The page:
With many golf courses in Texas, Florida, Georgia and the Carolinas experiencing damage from the recent storms, now may be the time to consider re-positioning in the market while planning for repairs, renovation and re-opening.
One question that all clubs should be asking is how the market might change as a result of the storm. While we certainly don’t wish for closures, it stands to reason that some courses may decide not to re-open and consider re-purposing their properties for alternative use. Some clubs may find that with a different market environment, their operating profile should change and an up to date market analysis would help.
Below is a list of some of the questions all clubs should consider prior to investing either insurance proceeds or other funds into their clubs?
- Should all facilities be repaired and re-opened?
- Do we really need “XX” (number of) holes?
- Is our clubhouse too big?
- Is the clubhouse efficient?
- How can we capitalize on the strengths of our club while minimizing the weaknesses?
- How can we possibly correct flaws as part of this effort?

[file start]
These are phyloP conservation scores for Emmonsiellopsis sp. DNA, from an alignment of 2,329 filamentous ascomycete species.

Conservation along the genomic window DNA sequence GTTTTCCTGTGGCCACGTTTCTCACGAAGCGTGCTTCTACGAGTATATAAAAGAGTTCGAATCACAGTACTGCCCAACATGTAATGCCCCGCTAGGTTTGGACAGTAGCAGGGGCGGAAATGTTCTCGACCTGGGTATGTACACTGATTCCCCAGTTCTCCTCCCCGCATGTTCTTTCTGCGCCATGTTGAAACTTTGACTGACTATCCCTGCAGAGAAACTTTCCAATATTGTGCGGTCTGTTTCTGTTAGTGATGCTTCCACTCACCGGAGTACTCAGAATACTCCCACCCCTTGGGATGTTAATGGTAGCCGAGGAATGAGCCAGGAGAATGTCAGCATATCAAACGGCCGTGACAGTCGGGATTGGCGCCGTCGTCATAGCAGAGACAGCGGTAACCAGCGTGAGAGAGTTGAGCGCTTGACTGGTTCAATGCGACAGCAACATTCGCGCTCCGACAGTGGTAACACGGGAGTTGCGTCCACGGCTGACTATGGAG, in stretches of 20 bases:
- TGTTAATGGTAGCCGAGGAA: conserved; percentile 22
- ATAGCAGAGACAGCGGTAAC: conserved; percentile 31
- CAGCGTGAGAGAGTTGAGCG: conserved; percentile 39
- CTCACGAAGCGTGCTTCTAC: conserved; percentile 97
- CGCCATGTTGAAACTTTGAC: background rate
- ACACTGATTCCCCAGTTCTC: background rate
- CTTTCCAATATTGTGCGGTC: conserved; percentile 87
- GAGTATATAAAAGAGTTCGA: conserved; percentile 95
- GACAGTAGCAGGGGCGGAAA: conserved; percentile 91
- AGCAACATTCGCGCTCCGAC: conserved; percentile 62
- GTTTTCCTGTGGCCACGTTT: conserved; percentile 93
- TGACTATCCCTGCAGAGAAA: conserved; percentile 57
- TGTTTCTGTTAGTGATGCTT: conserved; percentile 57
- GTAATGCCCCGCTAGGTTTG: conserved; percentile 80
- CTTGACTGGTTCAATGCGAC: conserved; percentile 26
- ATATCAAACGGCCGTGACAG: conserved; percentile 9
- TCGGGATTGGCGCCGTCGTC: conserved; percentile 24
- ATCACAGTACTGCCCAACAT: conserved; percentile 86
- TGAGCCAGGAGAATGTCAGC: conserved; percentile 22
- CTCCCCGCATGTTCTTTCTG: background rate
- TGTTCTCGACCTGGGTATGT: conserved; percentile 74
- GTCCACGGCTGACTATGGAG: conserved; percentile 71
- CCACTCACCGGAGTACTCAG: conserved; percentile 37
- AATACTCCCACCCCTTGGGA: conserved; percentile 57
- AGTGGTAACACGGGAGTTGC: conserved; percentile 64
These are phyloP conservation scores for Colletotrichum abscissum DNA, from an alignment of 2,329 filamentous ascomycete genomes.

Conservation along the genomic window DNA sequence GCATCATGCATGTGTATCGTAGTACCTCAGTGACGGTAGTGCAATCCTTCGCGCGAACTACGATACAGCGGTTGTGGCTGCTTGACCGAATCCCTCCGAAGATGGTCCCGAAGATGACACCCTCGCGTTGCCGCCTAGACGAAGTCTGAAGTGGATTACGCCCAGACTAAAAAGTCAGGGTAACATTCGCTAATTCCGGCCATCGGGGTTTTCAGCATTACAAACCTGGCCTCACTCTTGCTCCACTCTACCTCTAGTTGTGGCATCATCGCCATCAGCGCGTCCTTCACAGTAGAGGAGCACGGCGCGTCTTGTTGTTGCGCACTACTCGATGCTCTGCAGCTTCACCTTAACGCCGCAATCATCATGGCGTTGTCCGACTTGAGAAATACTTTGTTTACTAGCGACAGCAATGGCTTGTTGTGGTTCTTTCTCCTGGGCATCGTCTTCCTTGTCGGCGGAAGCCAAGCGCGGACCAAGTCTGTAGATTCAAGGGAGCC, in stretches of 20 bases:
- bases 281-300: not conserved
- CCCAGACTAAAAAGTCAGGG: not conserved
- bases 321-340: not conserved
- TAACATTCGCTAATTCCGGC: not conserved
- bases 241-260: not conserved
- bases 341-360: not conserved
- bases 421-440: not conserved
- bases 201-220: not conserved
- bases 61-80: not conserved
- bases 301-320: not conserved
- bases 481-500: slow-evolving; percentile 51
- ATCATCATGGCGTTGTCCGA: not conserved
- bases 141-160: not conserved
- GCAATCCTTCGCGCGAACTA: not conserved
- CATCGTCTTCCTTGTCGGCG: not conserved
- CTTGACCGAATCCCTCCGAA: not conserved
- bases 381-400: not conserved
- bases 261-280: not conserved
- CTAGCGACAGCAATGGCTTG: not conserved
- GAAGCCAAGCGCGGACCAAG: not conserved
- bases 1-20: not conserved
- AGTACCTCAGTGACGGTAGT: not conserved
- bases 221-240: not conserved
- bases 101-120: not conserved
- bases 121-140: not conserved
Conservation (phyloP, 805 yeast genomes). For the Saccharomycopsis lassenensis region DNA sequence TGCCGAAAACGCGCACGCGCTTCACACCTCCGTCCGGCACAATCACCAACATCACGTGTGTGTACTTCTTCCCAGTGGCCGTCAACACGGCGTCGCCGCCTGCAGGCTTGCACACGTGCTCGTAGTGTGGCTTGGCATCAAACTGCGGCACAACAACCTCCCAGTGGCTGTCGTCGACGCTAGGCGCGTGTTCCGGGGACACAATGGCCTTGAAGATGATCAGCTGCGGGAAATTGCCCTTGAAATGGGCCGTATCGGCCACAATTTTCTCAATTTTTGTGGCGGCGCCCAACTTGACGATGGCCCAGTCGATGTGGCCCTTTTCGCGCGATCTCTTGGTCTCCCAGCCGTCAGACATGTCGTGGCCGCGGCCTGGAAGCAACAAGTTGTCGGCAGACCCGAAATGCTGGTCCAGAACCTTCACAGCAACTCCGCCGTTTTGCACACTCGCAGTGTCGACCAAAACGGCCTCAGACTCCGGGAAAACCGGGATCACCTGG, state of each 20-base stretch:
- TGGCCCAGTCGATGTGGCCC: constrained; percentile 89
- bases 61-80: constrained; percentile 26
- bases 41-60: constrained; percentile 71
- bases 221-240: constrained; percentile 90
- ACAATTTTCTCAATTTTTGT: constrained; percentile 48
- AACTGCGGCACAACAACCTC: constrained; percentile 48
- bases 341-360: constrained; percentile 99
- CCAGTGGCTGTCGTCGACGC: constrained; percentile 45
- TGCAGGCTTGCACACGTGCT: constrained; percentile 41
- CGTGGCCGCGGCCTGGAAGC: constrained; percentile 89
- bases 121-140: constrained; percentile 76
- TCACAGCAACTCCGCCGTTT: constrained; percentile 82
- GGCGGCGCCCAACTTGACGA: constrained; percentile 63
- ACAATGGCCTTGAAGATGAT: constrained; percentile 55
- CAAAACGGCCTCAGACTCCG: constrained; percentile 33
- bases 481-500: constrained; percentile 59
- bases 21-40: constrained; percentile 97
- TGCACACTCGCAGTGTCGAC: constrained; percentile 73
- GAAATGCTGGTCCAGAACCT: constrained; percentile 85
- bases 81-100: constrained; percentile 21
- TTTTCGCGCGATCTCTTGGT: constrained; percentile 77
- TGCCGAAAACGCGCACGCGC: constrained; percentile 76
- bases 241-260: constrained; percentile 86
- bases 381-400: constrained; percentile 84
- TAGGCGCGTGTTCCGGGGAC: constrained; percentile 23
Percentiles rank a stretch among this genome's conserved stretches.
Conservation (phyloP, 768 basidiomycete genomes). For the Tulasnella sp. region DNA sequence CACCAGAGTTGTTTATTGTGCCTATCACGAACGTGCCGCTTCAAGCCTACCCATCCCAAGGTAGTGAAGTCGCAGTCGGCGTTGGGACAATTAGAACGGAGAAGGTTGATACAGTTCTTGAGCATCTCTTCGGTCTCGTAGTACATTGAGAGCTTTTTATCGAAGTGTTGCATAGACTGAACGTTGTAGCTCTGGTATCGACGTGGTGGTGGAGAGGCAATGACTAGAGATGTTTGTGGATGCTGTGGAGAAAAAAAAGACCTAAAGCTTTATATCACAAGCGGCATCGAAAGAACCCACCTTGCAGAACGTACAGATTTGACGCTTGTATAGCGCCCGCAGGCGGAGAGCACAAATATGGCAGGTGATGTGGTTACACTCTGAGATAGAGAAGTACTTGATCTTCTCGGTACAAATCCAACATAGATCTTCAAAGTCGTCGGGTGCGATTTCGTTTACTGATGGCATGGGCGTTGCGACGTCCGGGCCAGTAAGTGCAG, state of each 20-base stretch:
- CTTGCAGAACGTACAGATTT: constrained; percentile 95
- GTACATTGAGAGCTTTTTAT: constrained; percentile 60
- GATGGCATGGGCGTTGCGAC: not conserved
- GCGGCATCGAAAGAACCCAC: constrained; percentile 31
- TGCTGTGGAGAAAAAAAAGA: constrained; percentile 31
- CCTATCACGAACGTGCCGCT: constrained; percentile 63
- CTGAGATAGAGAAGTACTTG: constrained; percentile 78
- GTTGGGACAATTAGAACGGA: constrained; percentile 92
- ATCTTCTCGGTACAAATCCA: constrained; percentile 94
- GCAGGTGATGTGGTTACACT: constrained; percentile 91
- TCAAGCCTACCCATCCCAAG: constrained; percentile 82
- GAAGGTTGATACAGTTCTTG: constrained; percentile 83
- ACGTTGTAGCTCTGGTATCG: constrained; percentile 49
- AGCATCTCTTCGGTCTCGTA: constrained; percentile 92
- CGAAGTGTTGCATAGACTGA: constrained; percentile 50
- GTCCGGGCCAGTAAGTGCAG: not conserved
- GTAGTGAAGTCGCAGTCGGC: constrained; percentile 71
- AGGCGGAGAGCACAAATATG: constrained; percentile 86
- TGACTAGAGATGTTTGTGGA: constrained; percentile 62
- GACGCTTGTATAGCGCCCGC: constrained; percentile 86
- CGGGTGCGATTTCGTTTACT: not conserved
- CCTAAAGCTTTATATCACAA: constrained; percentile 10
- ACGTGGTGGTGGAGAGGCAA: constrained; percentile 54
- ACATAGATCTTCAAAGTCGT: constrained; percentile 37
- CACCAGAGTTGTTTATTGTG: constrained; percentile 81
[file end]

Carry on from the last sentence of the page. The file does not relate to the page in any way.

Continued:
- Have we been targeting the correct market segment?
- What will the impact be on our competition?
- What will be the impact on the overall market depth?
- What future opportunities exist for our club as a result of the storm?
- What (long term) challenges exist as a result of the storm?
These are just a few of the questions all clubs should consider once the flood waters recede and basic life returns to normal. In most cases, golf courses and clubs will have a little more time to ponder these questions as more basic needs are met like shelter, water and other basics, however, given that these storms impacted southern locations, the busy season is fast approaching and clubs will want to avoid missing a year’s worth of business.
The Society of Golf Appraisers (SGA) is in the process of developing “SGA RESPONDS” a program designed to help clubs determine the best path to recovery from these and other challenges for clubs in need. Watch for more information at www.golfappraisers.org.
Golf Property Analysts can also help. Call or email us.